The percentage of the labor force that is seeking a job but does not have one is known as the unemployment rate. The unemployment rate is defined as follows:
Employed + Unemployed Workers
Unemployed workers are those who are jobless, seeking a job, and ready to work if they find a job.
The sum of the employed and unemployed workers represent the total labor force. Note that the labor force does not include the jobless who are not seeking work, such as full-time students, homemakers, and retirees. They are considered to be outside the labor force.
The labor force participation rate is the percentage of the adult population that is part of the total labor force. All of these measures consider only persons 16 years of age or older.
The movement among the three groups can be illustrated as shown in the following diagram.
Model of Labor Force Movement
The diagram shows seven possible movements:
Employed to Employed - an employed person moves directly from one job to another job.
Employed to Unemployed - an employed person moves to unemployed status either as a job loser leaving against one's will or as a job quitter who leaves voluntarily with the intention to search for another job.
Employed to Not in the Labor Force - an employed person quits a job with no intention of immediately finding another job, for example, to return to school, to raise a family, or to retire.
Unemployed to Employed - an unemployed person finds and accepts a job.
Unemployed to Not in the Labor Force - an unemployed person ends the job search and leaves the labor force, often because of lack of success in finding a job after an extended period of time (discouraged workers).
Not in the Labor Force to Unemployed - a person who is not in the labor force begins a job search, for example, a student who seeks a job after graduation.
Not in the Labor Force to Employed - a person not in the labor force moves directly into a job, for example, a student with a job waiting upon graduation.
From this model, we see that a worker may end up in the grouping of "unemployed" from one of two possible paths: 1) by job separation, either as a job loser or a job quitter, and 2) by moving into the labor force, either as a new entrant or as a re-entrant.
Full Employment and the Natural Rate of Unemployment
It commonly has been the goal of policy makers to use monetary policy to achieve the goal of full employment in the economy. Over the years, several different definitions have been proposed for full employment, but such a definition is complicated by the fact that the economy always has some unemployment, even during economic expansions. This non-zero rate of unemployment is due to:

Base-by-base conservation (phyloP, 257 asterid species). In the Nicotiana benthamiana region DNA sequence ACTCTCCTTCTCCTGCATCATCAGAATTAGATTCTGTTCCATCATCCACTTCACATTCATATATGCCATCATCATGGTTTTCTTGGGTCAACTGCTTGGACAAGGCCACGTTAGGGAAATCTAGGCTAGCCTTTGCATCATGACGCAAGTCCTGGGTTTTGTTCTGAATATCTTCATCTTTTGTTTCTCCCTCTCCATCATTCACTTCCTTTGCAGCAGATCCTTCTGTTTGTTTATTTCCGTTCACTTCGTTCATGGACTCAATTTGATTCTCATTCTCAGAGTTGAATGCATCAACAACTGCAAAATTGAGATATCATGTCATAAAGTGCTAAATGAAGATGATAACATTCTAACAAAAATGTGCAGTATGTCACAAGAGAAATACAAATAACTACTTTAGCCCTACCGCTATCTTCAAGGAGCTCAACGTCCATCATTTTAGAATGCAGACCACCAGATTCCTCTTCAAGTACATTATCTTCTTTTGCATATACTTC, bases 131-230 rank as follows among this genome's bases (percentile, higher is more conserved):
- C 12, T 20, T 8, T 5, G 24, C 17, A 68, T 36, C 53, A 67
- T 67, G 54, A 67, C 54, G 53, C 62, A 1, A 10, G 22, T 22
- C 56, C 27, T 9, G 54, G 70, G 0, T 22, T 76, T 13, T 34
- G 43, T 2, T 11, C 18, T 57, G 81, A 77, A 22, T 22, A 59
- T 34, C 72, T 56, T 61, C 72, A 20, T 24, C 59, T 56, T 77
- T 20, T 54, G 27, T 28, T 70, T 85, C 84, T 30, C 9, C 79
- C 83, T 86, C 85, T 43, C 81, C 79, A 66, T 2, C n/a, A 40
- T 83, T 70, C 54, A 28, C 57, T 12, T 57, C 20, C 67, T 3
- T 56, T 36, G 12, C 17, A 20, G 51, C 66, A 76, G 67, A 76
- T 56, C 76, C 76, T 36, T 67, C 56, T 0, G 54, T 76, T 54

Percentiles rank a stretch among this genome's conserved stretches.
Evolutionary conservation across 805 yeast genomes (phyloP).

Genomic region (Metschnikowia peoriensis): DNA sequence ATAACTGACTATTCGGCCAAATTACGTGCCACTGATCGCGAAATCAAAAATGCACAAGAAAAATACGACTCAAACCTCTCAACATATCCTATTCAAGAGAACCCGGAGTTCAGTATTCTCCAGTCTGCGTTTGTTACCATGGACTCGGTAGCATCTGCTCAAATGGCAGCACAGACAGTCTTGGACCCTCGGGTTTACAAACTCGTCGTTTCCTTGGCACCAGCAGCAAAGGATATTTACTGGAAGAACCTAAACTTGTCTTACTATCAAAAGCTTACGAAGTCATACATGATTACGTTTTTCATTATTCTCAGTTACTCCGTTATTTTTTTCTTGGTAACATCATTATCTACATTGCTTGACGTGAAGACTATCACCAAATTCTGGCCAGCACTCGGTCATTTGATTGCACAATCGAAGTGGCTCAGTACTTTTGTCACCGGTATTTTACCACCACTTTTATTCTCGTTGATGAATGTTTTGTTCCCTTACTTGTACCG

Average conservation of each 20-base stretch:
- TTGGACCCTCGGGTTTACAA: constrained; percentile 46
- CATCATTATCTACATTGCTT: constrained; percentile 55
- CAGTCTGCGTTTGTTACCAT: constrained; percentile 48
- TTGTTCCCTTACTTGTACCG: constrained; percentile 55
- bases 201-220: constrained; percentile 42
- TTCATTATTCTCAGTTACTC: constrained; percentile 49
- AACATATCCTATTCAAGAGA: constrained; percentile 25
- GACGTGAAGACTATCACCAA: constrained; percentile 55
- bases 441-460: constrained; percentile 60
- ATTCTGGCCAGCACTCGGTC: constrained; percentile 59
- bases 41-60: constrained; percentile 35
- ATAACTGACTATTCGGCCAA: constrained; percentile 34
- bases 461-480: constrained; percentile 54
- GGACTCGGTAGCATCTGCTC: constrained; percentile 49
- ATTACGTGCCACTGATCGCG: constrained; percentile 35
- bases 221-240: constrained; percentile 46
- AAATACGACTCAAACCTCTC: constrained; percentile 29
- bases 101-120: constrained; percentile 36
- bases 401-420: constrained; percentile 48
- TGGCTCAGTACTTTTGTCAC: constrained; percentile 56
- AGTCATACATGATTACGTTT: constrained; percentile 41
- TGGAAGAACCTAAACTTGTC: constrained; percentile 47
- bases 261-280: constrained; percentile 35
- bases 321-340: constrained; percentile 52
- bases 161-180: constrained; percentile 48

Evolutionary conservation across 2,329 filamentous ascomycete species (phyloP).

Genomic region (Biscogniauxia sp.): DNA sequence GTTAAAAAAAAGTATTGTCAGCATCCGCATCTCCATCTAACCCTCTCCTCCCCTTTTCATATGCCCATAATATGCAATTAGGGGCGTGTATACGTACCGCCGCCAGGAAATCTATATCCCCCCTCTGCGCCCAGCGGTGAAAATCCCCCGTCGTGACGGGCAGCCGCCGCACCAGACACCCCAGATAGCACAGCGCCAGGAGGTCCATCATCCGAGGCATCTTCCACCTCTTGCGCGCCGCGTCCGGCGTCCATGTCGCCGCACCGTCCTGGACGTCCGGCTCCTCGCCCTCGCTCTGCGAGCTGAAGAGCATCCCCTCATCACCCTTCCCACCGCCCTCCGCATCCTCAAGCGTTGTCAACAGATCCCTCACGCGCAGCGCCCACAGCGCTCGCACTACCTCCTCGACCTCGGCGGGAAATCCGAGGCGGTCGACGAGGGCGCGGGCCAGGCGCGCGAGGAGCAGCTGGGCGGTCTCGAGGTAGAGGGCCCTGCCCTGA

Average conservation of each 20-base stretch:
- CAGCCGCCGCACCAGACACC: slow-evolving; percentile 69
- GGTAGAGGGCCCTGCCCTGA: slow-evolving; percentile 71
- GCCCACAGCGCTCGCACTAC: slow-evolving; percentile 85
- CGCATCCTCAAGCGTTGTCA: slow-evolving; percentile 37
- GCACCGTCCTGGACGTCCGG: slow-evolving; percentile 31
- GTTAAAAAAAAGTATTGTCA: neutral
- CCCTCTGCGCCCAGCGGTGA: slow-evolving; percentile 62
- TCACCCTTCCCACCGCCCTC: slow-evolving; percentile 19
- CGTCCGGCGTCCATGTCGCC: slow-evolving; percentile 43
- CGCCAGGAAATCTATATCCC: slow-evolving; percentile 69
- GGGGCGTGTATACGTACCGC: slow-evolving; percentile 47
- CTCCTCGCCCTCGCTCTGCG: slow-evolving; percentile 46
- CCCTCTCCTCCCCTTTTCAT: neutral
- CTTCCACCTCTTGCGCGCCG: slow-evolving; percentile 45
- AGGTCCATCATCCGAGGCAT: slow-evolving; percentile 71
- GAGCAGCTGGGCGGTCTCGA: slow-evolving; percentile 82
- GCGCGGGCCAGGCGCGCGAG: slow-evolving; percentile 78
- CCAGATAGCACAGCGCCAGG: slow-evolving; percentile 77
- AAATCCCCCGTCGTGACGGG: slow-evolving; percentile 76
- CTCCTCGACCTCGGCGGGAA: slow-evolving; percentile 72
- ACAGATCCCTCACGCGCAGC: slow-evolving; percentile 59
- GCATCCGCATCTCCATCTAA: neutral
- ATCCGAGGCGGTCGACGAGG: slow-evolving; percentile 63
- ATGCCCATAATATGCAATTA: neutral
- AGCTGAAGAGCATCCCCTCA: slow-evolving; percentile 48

Frictional unemployment - caused by the fact that it takes time for employers and workers to find an appropriate match. For example, job seekers tend to spend time to find the best possible job rather than take the first one available, and employers take the time to interview several candidates to find the best fit. Unemployment insurance increases frictional unemployment by decreasing the opportunity cost of unemployment, thereby increasing the lowest wage that the job seeker would be willing to accept and lengthening the job search.
Structural unemployment - refers to unemployment caused by a mismatch between workers and jobs. This mismatch may be in geographical location or in skills. For example, technological change may have caused a worker's skills to become obsolete, and he or she may experience a period of unemployment before finding the opportunity to develop new skills and to adapt. The resulting surplus of labor (quantity supplied is greater than quantity demanded) is influenced by minimum wage laws, collective bargaining, and efficiency wages, all of which create higher wages that attract more people into the labor force while decreasing the demand for labor.
Since zero unemployment is unachievable in a free labor market, Milton Friedman used the term natural rate of unemployment to describe the baseline rate of unemployment, considering that some unemployment cannot be avoided. The natural rate of unemployment is the sum of the frictional and structural unemployment rates. It does not include cyclical unemployment that results from a downturn in the business cycle.
When the unemployment rate falls below its natural rate, there is upward pressure on wages, and the economy runs the risk of inflation. Rather than a simple trade-off between the rate of inflation and the rate of unemployment, under the natural rate hypothesis once the rate went below the natural rate, inflation would accelerate. The natural rate of unemployment became known as the non-accelerating inflation rate of unemployment (NAIRU).